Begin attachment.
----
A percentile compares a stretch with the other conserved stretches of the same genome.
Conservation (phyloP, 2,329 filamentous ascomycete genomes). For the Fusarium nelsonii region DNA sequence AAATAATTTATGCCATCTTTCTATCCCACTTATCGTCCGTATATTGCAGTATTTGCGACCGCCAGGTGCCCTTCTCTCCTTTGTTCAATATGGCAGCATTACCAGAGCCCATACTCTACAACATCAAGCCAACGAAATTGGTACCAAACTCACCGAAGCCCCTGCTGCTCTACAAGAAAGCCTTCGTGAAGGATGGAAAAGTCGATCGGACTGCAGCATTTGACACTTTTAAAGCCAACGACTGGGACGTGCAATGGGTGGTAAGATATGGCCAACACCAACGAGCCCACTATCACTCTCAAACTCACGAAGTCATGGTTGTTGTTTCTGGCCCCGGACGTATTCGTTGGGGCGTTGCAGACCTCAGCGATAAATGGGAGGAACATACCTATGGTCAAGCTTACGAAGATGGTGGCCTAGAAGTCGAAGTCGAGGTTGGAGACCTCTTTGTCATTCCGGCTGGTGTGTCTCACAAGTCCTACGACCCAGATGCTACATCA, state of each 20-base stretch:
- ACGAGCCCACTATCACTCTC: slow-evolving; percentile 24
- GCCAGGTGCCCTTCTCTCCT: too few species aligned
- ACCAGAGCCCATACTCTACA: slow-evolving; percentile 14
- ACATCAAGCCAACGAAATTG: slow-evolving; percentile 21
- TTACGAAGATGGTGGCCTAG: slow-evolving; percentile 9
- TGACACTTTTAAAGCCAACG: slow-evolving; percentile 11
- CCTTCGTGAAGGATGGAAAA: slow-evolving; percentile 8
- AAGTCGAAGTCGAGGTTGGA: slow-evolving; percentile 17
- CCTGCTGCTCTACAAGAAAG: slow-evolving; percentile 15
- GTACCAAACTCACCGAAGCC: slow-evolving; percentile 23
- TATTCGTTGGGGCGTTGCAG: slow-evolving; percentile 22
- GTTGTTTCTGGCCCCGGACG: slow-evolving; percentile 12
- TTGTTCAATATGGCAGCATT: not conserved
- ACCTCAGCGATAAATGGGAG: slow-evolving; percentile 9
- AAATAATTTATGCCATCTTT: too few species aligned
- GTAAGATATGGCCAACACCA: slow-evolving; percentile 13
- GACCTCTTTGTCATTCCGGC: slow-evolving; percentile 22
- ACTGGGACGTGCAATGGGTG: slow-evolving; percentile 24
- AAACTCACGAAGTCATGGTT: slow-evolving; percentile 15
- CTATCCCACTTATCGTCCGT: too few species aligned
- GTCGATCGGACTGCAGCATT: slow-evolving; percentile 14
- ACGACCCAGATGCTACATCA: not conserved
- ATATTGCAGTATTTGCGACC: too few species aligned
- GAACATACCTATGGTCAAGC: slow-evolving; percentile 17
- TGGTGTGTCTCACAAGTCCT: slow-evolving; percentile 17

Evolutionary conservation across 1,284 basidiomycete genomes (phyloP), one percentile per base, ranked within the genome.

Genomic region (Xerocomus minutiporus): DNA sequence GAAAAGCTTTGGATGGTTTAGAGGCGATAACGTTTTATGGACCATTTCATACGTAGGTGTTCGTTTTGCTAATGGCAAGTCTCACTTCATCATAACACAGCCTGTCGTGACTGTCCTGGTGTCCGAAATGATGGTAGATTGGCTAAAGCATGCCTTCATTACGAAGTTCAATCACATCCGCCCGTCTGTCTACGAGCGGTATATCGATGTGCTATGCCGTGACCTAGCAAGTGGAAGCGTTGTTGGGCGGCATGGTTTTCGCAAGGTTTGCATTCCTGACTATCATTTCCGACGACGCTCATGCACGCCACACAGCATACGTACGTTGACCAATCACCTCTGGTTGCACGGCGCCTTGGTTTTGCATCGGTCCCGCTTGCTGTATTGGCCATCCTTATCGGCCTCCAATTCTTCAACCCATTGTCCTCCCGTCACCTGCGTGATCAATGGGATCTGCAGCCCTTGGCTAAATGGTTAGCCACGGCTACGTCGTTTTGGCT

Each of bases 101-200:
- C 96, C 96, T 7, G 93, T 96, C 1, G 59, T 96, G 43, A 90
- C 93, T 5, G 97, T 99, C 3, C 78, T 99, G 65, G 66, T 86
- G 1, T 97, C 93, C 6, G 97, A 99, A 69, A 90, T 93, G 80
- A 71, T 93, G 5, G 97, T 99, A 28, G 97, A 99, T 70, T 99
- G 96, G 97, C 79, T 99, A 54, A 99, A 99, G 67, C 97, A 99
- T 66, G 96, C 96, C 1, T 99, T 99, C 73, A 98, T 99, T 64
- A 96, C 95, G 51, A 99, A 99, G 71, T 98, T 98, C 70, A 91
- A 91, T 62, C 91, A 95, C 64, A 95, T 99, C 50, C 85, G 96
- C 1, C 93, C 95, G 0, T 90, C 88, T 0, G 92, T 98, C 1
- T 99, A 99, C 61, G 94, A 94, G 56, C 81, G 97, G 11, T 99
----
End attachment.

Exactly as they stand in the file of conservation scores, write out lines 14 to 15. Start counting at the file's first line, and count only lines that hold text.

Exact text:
- GTTGTTTCTGGCCCCGGACG: slow-evolving; percentile 12
- TTGTTCAATATGGCAGCATT: not conserved